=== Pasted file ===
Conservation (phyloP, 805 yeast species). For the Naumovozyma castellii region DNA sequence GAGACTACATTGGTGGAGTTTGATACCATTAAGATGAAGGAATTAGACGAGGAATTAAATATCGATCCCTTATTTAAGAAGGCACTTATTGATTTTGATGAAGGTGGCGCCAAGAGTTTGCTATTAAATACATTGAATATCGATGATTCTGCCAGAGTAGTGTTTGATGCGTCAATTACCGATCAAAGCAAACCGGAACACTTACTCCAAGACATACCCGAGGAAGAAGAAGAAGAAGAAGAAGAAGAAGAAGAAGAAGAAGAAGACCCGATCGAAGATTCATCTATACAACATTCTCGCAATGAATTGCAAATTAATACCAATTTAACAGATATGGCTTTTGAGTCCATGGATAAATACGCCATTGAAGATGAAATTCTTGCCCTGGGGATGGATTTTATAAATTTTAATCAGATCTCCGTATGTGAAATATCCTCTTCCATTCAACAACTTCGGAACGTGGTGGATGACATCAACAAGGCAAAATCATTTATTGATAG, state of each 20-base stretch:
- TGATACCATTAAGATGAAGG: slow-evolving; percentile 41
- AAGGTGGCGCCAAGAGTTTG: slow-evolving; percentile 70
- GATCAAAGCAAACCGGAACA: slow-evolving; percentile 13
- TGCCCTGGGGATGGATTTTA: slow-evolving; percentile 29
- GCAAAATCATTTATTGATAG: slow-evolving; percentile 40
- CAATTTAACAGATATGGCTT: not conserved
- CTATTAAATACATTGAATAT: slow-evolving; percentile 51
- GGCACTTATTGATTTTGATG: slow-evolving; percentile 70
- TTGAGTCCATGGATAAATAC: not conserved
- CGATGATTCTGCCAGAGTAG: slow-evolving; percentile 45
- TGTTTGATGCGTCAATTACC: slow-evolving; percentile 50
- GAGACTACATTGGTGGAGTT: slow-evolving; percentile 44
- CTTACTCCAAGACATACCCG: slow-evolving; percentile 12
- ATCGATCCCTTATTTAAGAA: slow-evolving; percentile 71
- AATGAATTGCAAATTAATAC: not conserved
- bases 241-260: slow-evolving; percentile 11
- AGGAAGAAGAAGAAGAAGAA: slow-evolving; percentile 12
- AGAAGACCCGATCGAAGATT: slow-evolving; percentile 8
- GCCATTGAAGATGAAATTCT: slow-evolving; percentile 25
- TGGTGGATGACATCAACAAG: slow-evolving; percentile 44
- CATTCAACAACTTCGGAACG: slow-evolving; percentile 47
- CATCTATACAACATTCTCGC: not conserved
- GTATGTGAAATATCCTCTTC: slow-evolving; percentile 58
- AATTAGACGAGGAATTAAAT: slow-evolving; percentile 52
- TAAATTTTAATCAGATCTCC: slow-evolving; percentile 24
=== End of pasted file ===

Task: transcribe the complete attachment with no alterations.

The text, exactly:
Conservation (phyloP, 805 yeast species). For the Naumovozyma castellii region DNA sequence GAGACTACATTGGTGGAGTTTGATACCATTAAGATGAAGGAATTAGACGAGGAATTAAATATCGATCCCTTATTTAAGAAGGCACTTATTGATTTTGATGAAGGTGGCGCCAAGAGTTTGCTATTAAATACATTGAATATCGATGATTCTGCCAGAGTAGTGTTTGATGCGTCAATTACCGATCAAAGCAAACCGGAACACTTACTCCAAGACATACCCGAGGAAGAAGAAGAAGAAGAAGAAGAAGAAGAAGAAGAAGAAGAAGACCCGATCGAAGATTCATCTATACAACATTCTCGCAATGAATTGCAAATTAATACCAATTTAACAGATATGGCTTTTGAGTCCATGGATAAATACGCCATTGAAGATGAAATTCTTGCCCTGGGGATGGATTTTATAAATTTTAATCAGATCTCCGTATGTGAAATATCCTCTTCCATTCAACAACTTCGGAACGTGGTGGATGACATCAACAAGGCAAAATCATTTATTGATAG, state of each 20-base stretch:
- TGATACCATTAAGATGAAGG: slow-evolving; percentile 41
- AAGGTGGCGCCAAGAGTTTG: slow-evolving; percentile 70
- GATCAAAGCAAACCGGAACA: slow-evolving; percentile 13
- TGCCCTGGGGATGGATTTTA: slow-evolving; percentile 29
- GCAAAATCATTTATTGATAG: slow-evolving; percentile 40
- CAATTTAACAGATATGGCTT: not conserved
- CTATTAAATACATTGAATAT: slow-evolving; percentile 51
- GGCACTTATTGATTTTGATG: slow-evolving; percentile 70
- TTGAGTCCATGGATAAATAC: not conserved
- CGATGATTCTGCCAGAGTAG: slow-evolving; percentile 45
- TGTTTGATGCGTCAATTACC: slow-evolving; percentile 50
- GAGACTACATTGGTGGAGTT: slow-evolving; percentile 44
- CTTACTCCAAGACATACCCG: slow-evolving; percentile 12
- ATCGATCCCTTATTTAAGAA: slow-evolving; percentile 71
- AATGAATTGCAAATTAATAC: not conserved
- bases 241-260: slow-evolving; percentile 11
- AGGAAGAAGAAGAAGAAGAA: slow-evolving; percentile 12
- AGAAGACCCGATCGAAGATT: slow-evolving; percentile 8
- GCCATTGAAGATGAAATTCT: slow-evolving; percentile 25
- TGGTGGATGACATCAACAAG: slow-evolving; percentile 44
- CATTCAACAACTTCGGAACG: slow-evolving; percentile 47
- CATCTATACAACATTCTCGC: not conserved
- GTATGTGAAATATCCTCTTC: slow-evolving; percentile 58
- AATTAGACGAGGAATTAAAT: slow-evolving; percentile 52
- TAAATTTTAATCAGATCTCC: slow-evolving; percentile 24